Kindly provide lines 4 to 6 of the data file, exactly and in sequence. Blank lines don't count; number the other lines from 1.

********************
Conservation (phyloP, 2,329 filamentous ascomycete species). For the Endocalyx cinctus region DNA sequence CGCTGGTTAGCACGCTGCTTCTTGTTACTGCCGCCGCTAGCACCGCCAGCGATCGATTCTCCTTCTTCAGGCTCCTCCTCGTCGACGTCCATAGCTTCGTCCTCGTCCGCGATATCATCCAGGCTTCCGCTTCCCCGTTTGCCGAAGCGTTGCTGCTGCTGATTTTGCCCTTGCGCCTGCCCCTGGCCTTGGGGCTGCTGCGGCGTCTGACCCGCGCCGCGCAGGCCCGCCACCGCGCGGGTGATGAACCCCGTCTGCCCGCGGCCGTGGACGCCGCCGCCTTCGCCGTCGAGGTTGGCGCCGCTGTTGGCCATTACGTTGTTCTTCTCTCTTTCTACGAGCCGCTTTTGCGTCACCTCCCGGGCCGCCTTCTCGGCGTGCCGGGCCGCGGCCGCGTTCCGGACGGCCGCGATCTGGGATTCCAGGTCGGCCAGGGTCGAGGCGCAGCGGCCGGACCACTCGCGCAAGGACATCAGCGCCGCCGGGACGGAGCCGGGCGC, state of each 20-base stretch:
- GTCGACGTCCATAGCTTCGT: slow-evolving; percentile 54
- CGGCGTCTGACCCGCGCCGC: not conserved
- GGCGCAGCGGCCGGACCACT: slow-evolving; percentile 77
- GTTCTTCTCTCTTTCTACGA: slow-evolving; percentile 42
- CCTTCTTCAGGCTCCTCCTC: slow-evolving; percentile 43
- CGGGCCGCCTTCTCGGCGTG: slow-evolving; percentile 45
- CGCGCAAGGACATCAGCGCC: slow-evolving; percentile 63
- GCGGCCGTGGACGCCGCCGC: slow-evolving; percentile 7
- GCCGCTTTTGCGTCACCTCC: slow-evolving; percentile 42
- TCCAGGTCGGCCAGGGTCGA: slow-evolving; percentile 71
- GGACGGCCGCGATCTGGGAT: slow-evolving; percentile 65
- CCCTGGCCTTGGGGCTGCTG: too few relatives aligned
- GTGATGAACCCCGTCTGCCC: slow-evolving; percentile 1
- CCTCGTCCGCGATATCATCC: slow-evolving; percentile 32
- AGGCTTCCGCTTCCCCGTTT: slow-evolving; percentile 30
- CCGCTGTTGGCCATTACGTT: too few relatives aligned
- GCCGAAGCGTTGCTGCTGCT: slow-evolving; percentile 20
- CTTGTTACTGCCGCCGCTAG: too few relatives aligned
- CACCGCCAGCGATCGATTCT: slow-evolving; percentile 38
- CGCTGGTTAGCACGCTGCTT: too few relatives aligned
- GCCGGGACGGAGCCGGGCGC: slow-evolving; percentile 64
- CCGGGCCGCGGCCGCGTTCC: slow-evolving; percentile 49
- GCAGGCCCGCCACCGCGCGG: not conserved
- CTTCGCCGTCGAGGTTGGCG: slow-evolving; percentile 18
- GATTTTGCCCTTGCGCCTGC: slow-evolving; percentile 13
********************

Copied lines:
- GGCGCAGCGGCCGGACCACT: slow-evolving; percentile 77
- GTTCTTCTCTCTTTCTACGA: slow-evolving; percentile 42
- CCTTCTTCAGGCTCCTCCTC: slow-evolving; percentile 43